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Tucson declares climate emergency, aims to go carbon neutral by 2030

Tucson declares climate emergency, aims to go carbon neutral by 2030

People take photos with a banner declaring “climate chaos is here” during the climate strike at El Presidio Park on Sept. 20, 2019. The rally was one of many climate strike protests around the world attempting to raise awareness of a climate emergency. The city of Tucson has declared a climate emergency as part of its plan to be carbon neutral by 2030.

The Tucson City Council has declared a climate emergency and will implement a decadelong plan to become carbon neutral by 2030.

During a meeting Wednesday, speakers showed support for the declaration and asked the council to take swift action against climate change, which can pose public health risks and can worsen the effects of major local hazards such as wildfires, drought, extreme heat and flooding.

As the third-fastest warming city in the United States, Tucson is now one of more than 1,700 cities and jurisdictions to declare a climate emergency worldwide.

“With record-breaking temperatures, increasingly dry summers, and historic wildfires, the need to act boldly to combat climate change and build resiliency in our city has never been more apparent,” said Mayor Regina Romero. “My gratitude goes to young members of our community from the Arizona Climate Coalition and Sunrise Tucson who have led on this issue and approached me at the beginning of the year on the need to declare a climate emergency.”

Led by Romero and Councilman Paul Durham, the emergency resolution directs all city departments to prioritize and align efforts with the Paris Agreement and the Green New Deal and to identify climate mitigation strategies that are people-centered.

A few of the things that happen on Tucson summer days.

The emergency declaration also marks the first step in developing a 10-year Climate Action and Adaptation Plan, which the council allocated $250,000 toward earlier this year.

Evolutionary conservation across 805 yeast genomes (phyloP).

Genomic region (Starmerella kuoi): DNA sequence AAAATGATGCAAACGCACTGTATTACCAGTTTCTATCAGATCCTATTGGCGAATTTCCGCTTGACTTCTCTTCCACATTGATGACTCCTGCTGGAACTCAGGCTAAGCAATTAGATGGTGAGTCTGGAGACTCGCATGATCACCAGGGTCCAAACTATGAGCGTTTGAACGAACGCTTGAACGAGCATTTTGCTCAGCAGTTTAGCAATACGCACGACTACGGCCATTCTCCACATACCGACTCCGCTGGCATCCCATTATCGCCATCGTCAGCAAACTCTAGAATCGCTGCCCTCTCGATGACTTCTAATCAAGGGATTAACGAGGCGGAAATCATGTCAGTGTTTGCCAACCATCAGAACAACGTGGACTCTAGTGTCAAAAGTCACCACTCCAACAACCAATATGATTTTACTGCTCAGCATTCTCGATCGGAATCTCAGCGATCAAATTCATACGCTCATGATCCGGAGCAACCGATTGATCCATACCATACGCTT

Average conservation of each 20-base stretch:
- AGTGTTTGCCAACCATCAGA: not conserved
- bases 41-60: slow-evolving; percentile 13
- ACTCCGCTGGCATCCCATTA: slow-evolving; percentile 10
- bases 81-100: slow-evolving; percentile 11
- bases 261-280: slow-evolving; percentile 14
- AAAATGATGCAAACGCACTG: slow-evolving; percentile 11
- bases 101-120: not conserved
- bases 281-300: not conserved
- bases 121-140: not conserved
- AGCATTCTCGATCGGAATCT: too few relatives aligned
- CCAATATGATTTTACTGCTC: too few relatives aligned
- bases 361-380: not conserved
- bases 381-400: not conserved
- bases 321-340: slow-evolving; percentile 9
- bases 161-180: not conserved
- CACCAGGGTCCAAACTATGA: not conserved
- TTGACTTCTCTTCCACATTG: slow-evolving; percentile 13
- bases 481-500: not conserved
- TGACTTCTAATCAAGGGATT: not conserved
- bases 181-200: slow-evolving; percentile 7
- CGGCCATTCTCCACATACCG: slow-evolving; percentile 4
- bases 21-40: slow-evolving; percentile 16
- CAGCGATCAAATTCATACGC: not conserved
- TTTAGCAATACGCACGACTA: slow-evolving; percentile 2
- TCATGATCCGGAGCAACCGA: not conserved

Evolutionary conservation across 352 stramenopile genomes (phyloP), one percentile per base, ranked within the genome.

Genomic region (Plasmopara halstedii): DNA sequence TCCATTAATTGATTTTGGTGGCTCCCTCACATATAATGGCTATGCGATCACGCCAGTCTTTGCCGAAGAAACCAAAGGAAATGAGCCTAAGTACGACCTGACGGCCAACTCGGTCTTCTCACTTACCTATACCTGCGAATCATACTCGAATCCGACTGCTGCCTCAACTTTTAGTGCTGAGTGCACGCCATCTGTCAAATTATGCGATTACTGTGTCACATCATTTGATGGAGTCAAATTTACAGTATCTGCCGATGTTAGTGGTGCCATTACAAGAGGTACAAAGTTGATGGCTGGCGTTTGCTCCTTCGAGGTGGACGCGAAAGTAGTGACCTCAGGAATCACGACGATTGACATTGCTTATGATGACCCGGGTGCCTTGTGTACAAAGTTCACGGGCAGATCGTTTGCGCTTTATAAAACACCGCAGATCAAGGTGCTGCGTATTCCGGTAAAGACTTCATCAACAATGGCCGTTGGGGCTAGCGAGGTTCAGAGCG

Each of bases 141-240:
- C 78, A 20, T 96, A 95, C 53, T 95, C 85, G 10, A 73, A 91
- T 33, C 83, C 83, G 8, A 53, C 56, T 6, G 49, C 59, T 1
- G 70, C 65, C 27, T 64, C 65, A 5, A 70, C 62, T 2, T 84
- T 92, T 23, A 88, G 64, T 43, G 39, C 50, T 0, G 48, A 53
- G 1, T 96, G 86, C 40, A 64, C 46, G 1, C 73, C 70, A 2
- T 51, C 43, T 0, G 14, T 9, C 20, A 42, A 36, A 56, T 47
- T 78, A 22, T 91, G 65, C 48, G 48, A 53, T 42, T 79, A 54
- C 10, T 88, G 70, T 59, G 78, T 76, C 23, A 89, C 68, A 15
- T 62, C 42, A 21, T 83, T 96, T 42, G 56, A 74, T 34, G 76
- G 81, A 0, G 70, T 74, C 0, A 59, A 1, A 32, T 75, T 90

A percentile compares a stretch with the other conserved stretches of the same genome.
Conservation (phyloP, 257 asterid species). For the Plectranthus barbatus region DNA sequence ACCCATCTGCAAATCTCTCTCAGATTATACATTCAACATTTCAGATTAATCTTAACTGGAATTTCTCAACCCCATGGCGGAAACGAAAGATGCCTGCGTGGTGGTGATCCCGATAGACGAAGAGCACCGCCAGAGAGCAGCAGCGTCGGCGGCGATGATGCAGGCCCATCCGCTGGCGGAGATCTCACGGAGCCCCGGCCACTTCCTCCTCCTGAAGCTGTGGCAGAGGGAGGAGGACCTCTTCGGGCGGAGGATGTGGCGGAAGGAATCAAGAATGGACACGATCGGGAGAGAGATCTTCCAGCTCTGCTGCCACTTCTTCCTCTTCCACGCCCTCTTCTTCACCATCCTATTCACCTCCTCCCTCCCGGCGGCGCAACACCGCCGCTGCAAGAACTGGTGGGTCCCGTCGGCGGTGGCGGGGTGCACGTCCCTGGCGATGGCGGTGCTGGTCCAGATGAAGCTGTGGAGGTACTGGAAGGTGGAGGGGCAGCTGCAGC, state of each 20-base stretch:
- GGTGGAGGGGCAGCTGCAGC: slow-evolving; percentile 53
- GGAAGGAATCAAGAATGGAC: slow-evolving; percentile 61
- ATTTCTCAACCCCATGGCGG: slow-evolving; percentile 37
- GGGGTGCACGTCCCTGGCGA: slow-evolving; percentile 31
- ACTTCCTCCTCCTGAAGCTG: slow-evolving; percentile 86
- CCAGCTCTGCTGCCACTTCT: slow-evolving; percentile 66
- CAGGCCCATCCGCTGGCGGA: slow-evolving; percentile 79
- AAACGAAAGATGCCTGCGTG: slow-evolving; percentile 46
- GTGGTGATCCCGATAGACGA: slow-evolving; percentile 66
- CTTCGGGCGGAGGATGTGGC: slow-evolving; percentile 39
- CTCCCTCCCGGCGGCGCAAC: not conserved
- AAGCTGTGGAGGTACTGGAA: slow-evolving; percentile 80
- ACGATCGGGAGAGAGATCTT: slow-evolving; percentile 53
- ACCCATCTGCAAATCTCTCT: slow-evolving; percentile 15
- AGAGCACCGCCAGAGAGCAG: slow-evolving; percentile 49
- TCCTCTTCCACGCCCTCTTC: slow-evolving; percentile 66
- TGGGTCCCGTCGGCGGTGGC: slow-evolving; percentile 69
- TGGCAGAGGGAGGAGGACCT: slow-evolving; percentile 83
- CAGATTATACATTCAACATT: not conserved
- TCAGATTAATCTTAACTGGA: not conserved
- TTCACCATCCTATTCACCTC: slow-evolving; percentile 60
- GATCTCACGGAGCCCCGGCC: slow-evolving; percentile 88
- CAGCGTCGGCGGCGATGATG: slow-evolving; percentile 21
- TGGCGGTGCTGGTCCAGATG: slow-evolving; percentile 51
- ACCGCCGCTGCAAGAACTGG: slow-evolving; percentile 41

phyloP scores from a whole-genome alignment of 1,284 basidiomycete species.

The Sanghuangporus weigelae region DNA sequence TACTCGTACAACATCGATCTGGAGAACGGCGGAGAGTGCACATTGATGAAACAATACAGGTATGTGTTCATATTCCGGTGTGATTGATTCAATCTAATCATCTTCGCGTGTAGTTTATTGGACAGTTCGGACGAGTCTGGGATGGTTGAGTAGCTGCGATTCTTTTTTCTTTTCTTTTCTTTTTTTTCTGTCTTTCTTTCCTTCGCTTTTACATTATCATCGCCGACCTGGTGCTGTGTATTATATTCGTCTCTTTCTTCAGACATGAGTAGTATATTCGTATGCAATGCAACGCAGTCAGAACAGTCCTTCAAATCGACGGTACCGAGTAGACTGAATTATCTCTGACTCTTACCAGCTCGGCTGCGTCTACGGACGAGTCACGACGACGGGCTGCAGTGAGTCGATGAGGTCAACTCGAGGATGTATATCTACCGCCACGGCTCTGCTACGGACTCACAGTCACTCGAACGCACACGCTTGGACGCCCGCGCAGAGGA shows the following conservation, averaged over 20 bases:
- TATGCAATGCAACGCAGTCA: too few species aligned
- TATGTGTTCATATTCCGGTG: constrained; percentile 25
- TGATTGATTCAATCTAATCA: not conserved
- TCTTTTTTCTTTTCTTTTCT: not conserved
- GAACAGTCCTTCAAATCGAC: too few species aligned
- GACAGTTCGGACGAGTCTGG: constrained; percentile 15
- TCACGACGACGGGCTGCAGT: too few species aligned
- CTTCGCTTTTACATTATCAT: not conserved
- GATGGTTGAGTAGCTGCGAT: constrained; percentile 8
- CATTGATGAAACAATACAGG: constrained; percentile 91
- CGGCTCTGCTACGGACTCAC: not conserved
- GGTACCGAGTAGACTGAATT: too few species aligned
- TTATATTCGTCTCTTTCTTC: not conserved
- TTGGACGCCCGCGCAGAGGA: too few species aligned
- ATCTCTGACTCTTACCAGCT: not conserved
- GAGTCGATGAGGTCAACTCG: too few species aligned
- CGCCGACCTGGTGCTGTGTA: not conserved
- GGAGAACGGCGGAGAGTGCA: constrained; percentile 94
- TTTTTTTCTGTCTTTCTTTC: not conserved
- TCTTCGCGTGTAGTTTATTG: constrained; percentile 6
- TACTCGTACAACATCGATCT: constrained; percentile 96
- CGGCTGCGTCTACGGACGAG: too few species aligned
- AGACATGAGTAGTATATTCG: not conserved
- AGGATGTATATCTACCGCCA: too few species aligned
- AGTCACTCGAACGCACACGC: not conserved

A Climate Action Advisory Council will be responsible for implementing the plan, which will prioritize the deployment and use of renewable and locally sourced energy. They will also transition away from fossil fuels by electrifying the city’s public transit, incorporate green infrastructure into community design, plant more trees through the Tucson Million Trees Initiative, increase water conservation and work to eliminate 50% of waste by 2030.

“The West Coast of the United States is on fire right now with enormous property damage,” said Diana Liverman, director of the University of Arizona’s School of Geography and Development. “The Intergovernmental Panel on Climate Change projected that even half a degree more of warming will significantly increase the damage from climate change and will undermine development and economies around the world.”

In addition to taking action to combat climate change, Romero said the city’s plan would emphasize equity and focus on communities that are disproportionately impacted by climate change.

“The climate crisis impacts every aspect of human experience,” said Kyle Kline, a UA student and advocate with the Arizona Youth Climate Coalition. “I see the same issues mirrored here in Tucson. Tucson’s (Black, Indigenous and people of color) communities are facing disproportionate environmental inequities, including heat related deaths and impacts from natural disasters.”

Many local environmental groups voiced their support for the declaration, praising the council for moving forward with the long-awaited plan. However, some expressed concern that Tucson Electric Power might not share the same degree of urgency when it comes to renewable energy.

“Our city has made an important first step in passing the declaration, but to meet these goals, TEP, which plans to continue burning its dirty fossil fuels through 2032, must make a swifter transition to clean renewable energy,” said Catalina Ross, a representative of Sierra Club’s Grand Canyon Chapter. “Our utility and city can and should be united in prioritizing the health and sustainability of our communities and future generations.”

At the beginning of the year, TEP announced a new plan to stop using coal to generate electricity by 2032 and increase renewable energy’s share of its energy load to more than 70% by 2035.

TEP officials said they “stand ready to support” the city’s goals: “Our employees are committed to our community’s long-term success, which would not be possible without affordable, reliable energy service. We’ve developed a plan for a cleaner, greener grid that doesn’t compromise those commitments, and we’re ready to help the city of Tucson achieve its own ambitious sustainability goals.”

Contact reporter Jasmine Demers at

On Twitter: @JasmineADemers

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Jasmine joined the Star in 2019. With a master’s degree in journalism, Jasmine served in a variety of leadership roles, including The Daily Wildcat's editor-in-chief. She was also named Outstanding Newsperson of the Year by the UA School of Journalism.

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